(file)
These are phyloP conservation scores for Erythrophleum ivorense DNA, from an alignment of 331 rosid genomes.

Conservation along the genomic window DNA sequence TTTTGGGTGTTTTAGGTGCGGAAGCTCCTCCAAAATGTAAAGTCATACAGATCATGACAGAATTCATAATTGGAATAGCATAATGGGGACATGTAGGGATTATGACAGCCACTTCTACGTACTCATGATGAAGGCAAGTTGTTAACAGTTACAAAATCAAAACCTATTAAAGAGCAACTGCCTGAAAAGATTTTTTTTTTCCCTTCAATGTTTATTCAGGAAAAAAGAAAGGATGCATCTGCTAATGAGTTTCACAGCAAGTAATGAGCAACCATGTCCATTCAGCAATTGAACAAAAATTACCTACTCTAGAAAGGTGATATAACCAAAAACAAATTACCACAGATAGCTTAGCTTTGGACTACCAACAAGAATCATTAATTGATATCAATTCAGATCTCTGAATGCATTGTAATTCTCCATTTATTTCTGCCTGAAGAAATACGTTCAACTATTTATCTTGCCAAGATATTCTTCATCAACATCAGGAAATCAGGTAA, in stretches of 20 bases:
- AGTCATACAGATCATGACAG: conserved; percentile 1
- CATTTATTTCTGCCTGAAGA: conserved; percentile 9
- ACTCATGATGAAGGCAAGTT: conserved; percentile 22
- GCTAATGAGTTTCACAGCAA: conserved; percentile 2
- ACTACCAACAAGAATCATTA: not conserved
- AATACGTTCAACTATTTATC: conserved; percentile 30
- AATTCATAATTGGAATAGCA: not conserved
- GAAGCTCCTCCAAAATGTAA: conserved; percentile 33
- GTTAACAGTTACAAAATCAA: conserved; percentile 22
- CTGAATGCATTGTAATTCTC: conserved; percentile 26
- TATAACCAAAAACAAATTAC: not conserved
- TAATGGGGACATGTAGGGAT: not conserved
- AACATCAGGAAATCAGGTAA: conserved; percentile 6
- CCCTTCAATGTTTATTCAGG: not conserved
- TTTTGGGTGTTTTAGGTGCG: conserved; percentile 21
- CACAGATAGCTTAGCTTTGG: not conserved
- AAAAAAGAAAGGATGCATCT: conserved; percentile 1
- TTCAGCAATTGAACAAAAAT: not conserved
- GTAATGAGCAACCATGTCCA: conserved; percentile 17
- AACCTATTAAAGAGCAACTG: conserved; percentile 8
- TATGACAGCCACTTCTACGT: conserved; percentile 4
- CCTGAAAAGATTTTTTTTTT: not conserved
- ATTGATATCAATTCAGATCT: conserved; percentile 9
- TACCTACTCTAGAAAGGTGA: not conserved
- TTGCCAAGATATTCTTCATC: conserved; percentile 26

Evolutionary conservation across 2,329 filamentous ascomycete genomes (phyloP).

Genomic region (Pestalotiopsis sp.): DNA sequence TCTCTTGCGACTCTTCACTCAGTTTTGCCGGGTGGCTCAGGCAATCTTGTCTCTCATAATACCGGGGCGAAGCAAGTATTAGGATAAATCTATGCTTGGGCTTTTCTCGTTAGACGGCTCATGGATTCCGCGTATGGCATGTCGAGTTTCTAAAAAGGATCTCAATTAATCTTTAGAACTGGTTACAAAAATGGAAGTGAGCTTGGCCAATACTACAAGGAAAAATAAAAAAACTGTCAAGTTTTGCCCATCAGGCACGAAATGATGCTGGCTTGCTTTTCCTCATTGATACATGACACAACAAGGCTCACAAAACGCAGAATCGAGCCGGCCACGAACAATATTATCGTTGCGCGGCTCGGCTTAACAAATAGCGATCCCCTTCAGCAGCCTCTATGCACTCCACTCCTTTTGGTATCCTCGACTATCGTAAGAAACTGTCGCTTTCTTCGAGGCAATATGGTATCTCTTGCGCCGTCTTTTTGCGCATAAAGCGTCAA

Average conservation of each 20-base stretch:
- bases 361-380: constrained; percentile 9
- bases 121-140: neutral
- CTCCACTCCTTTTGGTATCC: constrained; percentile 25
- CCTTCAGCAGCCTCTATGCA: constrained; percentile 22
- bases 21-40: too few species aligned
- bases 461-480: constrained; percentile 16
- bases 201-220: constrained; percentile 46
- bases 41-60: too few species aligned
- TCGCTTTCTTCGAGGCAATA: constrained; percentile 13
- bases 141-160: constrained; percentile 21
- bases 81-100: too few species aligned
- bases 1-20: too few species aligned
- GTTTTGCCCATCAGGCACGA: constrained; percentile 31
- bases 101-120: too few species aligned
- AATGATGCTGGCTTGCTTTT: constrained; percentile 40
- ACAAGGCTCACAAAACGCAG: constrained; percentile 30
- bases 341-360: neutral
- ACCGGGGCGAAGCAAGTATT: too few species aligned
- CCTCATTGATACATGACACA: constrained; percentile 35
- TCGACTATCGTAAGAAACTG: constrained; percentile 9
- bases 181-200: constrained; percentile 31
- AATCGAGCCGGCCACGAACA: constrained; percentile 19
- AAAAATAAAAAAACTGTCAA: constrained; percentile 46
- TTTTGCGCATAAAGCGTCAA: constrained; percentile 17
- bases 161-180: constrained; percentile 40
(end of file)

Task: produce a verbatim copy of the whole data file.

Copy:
These are phyloP conservation scores for Erythrophleum ivorense DNA, from an alignment of 331 rosid genomes.

Conservation along the genomic window DNA sequence TTTTGGGTGTTTTAGGTGCGGAAGCTCCTCCAAAATGTAAAGTCATACAGATCATGACAGAATTCATAATTGGAATAGCATAATGGGGACATGTAGGGATTATGACAGCCACTTCTACGTACTCATGATGAAGGCAAGTTGTTAACAGTTACAAAATCAAAACCTATTAAAGAGCAACTGCCTGAAAAGATTTTTTTTTTCCCTTCAATGTTTATTCAGGAAAAAAGAAAGGATGCATCTGCTAATGAGTTTCACAGCAAGTAATGAGCAACCATGTCCATTCAGCAATTGAACAAAAATTACCTACTCTAGAAAGGTGATATAACCAAAAACAAATTACCACAGATAGCTTAGCTTTGGACTACCAACAAGAATCATTAATTGATATCAATTCAGATCTCTGAATGCATTGTAATTCTCCATTTATTTCTGCCTGAAGAAATACGTTCAACTATTTATCTTGCCAAGATATTCTTCATCAACATCAGGAAATCAGGTAA, in stretches of 20 bases:
- AGTCATACAGATCATGACAG: conserved; percentile 1
- CATTTATTTCTGCCTGAAGA: conserved; percentile 9
- ACTCATGATGAAGGCAAGTT: conserved; percentile 22
- GCTAATGAGTTTCACAGCAA: conserved; percentile 2
- ACTACCAACAAGAATCATTA: not conserved
- AATACGTTCAACTATTTATC: conserved; percentile 30
- AATTCATAATTGGAATAGCA: not conserved
- GAAGCTCCTCCAAAATGTAA: conserved; percentile 33
- GTTAACAGTTACAAAATCAA: conserved; percentile 22
- CTGAATGCATTGTAATTCTC: conserved; percentile 26
- TATAACCAAAAACAAATTAC: not conserved
- TAATGGGGACATGTAGGGAT: not conserved
- AACATCAGGAAATCAGGTAA: conserved; percentile 6
- CCCTTCAATGTTTATTCAGG: not conserved
- TTTTGGGTGTTTTAGGTGCG: conserved; percentile 21
- CACAGATAGCTTAGCTTTGG: not conserved
- AAAAAAGAAAGGATGCATCT: conserved; percentile 1
- TTCAGCAATTGAACAAAAAT: not conserved
- GTAATGAGCAACCATGTCCA: conserved; percentile 17
- AACCTATTAAAGAGCAACTG: conserved; percentile 8
- TATGACAGCCACTTCTACGT: conserved; percentile 4
- CCTGAAAAGATTTTTTTTTT: not conserved
- ATTGATATCAATTCAGATCT: conserved; percentile 9
- TACCTACTCTAGAAAGGTGA: not conserved
- TTGCCAAGATATTCTTCATC: conserved; percentile 26

Evolutionary conservation across 2,329 filamentous ascomycete genomes (phyloP).

Genomic region (Pestalotiopsis sp.): DNA sequence TCTCTTGCGACTCTTCACTCAGTTTTGCCGGGTGGCTCAGGCAATCTTGTCTCTCATAATACCGGGGCGAAGCAAGTATTAGGATAAATCTATGCTTGGGCTTTTCTCGTTAGACGGCTCATGGATTCCGCGTATGGCATGTCGAGTTTCTAAAAAGGATCTCAATTAATCTTTAGAACTGGTTACAAAAATGGAAGTGAGCTTGGCCAATACTACAAGGAAAAATAAAAAAACTGTCAAGTTTTGCCCATCAGGCACGAAATGATGCTGGCTTGCTTTTCCTCATTGATACATGACACAACAAGGCTCACAAAACGCAGAATCGAGCCGGCCACGAACAATATTATCGTTGCGCGGCTCGGCTTAACAAATAGCGATCCCCTTCAGCAGCCTCTATGCACTCCACTCCTTTTGGTATCCTCGACTATCGTAAGAAACTGTCGCTTTCTTCGAGGCAATATGGTATCTCTTGCGCCGTCTTTTTGCGCATAAAGCGTCAA

Average conservation of each 20-base stretch:
- bases 361-380: constrained; percentile 9
- bases 121-140: neutral
- CTCCACTCCTTTTGGTATCC: constrained; percentile 25
- CCTTCAGCAGCCTCTATGCA: constrained; percentile 22
- bases 21-40: too few species aligned
- bases 461-480: constrained; percentile 16
- bases 201-220: constrained; percentile 46
- bases 41-60: too few species aligned
- TCGCTTTCTTCGAGGCAATA: constrained; percentile 13
- bases 141-160: constrained; percentile 21
- bases 81-100: too few species aligned
- bases 1-20: too few species aligned
- GTTTTGCCCATCAGGCACGA: constrained; percentile 31
- bases 101-120: too few species aligned
- AATGATGCTGGCTTGCTTTT: constrained; percentile 40
- ACAAGGCTCACAAAACGCAG: constrained; percentile 30
- bases 341-360: neutral
- ACCGGGGCGAAGCAAGTATT: too few species aligned
- CCTCATTGATACATGACACA: constrained; percentile 35
- TCGACTATCGTAAGAAACTG: constrained; percentile 9
- bases 181-200: constrained; percentile 31
- AATCGAGCCGGCCACGAACA: constrained; percentile 19
- AAAAATAAAAAAACTGTCAA: constrained; percentile 46
- TTTTGCGCATAAAGCGTCAA: constrained; percentile 17
- bases 161-180: constrained; percentile 40